I published a blog last week about the hot topic ‘quiet quitting’, which received overwhelming responses. It turns out many organisations are witnessing the same behaviour.
What is ‘quiet quitting’?
This HBR article describes quiet quitting as ‘employees who are only willing to do the minimum work necessary to keep their job’, and Gallup mentions that ‘millions of people in the US are not going above and beyond at work and just meeting their job description’.
Is quiet quitting new?
I chatted with a group of senior leaders at a recent workshop about quiet quitting. They responded that organisations and teams have always carried what they call ‘dead wood’ or ‘quiet quitters’. An old behaviour with a new name.
I found the data from Gallup helpful to get some insights into where quiet quitting comes from as they connect it to employee engagement. Their findings show that whilst the proportion of engaged workers remains at 32%, the proportion of actively disengaged employees has almost doubled since early 2021.
I asked my group of leaders about their thoughts on the root cause of increased quiet quitting. Their answer was synonymous: a lack of engagement with the manager or leader. Their response didn’t surprise me. Employee engagement has been long identified as the biggest driver of growth. The HBR article attests to that as well with their data from a recent survey:
The survey shows a direct correlation between the manager’s ability to build a relationship with their employees where they are not counting the minutes until quitting time and quiet quitting numbers.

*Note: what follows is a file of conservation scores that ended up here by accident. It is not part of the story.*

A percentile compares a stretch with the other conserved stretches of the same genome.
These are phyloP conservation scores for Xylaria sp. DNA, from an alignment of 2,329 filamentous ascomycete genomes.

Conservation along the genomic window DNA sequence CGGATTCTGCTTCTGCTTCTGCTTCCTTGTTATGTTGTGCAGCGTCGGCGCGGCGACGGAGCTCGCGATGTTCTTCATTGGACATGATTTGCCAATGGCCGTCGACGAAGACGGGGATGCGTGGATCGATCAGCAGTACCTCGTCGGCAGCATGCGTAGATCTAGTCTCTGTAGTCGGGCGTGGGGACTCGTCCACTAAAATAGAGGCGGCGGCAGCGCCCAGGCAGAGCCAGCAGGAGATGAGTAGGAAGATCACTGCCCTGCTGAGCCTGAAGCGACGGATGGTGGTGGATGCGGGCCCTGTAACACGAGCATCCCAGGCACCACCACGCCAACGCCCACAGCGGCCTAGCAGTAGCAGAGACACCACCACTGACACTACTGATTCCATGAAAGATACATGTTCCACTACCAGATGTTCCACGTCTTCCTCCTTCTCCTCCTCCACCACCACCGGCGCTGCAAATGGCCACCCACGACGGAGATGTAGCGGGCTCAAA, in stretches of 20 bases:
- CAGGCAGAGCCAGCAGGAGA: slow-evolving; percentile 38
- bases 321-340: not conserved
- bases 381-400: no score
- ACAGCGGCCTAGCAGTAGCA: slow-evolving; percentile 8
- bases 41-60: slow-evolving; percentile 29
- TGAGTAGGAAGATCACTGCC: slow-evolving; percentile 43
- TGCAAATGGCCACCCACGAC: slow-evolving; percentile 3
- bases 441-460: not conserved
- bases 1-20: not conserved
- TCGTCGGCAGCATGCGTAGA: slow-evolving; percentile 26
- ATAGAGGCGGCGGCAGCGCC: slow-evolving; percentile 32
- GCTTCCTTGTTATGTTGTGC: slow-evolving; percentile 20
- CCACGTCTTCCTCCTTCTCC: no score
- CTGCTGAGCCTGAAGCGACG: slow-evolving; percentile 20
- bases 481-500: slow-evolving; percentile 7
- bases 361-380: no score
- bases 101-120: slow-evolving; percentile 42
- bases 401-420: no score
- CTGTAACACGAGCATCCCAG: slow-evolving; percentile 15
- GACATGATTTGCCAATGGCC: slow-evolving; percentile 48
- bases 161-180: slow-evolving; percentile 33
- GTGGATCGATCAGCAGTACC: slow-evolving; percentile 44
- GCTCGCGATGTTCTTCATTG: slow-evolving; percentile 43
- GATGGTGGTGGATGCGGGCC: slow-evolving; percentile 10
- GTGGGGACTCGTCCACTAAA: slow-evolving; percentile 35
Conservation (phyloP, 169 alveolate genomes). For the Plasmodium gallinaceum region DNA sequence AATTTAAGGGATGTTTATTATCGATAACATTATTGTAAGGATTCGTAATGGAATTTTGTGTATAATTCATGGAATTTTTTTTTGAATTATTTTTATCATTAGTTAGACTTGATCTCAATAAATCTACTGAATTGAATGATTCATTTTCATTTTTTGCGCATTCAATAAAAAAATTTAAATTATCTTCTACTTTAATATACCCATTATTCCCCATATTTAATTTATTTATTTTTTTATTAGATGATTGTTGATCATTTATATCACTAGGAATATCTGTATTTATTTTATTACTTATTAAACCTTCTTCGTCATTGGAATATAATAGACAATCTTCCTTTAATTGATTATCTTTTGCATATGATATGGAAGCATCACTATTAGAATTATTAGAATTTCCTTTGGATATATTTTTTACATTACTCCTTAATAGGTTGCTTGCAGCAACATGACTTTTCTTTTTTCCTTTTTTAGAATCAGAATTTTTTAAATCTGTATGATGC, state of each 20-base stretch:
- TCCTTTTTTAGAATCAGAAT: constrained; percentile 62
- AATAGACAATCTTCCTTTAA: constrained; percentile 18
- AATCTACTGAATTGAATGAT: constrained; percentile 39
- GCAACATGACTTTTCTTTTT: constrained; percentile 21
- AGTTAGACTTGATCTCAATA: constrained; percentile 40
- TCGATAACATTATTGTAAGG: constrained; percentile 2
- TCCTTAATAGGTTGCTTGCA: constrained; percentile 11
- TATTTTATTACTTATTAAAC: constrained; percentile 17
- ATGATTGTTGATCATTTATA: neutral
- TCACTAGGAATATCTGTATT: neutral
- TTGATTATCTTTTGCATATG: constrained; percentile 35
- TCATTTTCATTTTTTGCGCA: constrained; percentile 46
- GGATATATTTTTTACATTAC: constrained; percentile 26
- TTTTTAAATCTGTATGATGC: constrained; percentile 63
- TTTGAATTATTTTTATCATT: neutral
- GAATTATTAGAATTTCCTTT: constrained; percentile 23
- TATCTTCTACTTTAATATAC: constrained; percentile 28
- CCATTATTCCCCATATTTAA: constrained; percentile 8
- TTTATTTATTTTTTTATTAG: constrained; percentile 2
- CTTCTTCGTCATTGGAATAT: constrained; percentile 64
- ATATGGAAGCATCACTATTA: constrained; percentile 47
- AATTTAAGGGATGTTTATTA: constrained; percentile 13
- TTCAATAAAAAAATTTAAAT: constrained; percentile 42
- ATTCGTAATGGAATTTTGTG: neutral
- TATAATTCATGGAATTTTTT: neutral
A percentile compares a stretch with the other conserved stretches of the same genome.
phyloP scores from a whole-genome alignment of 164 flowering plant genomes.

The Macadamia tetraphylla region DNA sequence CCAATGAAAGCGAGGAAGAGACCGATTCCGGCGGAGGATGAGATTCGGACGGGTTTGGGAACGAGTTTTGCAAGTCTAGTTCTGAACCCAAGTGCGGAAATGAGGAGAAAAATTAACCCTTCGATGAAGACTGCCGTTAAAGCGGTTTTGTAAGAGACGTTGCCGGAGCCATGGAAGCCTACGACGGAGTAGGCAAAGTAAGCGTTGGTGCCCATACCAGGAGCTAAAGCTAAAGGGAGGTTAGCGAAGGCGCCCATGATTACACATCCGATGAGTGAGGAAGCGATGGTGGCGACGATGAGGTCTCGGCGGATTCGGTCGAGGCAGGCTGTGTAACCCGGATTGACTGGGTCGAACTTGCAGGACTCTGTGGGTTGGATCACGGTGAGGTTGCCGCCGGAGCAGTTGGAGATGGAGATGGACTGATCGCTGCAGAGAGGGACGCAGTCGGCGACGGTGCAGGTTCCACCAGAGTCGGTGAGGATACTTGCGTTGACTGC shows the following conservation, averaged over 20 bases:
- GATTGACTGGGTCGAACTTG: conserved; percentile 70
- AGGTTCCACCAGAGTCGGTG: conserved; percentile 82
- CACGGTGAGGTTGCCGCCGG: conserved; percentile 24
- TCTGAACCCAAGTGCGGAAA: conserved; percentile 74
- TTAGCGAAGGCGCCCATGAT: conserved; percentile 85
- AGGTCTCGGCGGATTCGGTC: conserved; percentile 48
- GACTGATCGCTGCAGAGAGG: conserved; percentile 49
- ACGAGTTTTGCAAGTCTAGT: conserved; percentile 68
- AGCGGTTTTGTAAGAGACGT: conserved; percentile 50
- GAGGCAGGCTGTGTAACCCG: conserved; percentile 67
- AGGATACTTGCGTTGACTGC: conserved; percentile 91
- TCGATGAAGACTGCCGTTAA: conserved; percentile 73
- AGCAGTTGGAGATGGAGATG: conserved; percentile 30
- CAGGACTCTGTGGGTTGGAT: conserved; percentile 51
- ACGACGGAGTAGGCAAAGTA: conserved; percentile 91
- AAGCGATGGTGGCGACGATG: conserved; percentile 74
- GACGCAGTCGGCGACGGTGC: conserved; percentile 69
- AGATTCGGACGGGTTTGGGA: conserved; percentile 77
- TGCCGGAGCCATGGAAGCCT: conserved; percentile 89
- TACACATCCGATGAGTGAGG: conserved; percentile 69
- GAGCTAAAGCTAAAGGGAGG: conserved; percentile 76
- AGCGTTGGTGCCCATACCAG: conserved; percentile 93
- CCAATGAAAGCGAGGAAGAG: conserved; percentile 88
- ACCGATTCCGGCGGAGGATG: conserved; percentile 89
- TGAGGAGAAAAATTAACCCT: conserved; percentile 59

I am working with a leader in the consumer goods industry who has been struggling with his team’s performance. Quiet quitting is part of the problem, and after some 360 feedback, it’s evident that the leader has almost completely disengaged themselves from the team. Whilst this is an extreme example of someone not even talking to their team apart from ticking boxes, we see a lack of engagement all too often.
How can you use the DISC Flow tool to increase engagement?
DISC Flow is a self-assessment that helps individuals understand why they do what they do and why other people do what they do. In a nutshell, it gives us insights and knowledge to increase self-awareness, awareness of others and how to adapt our own natural behaviour and communication style to engage with people.
This year alone, I have run more team workshops using DISC than in the last five years together. Organisations and leaders have realised that it is the self-awareness but also the quality of conversations that drive engaging behaviour and team culture.
DISC Flow is a simple but powerful tool. It helps people understand how they are different but also how easy and effective it is to adapt their own style to meet people where they are. It gives people the skills to create effective and trusting relationships.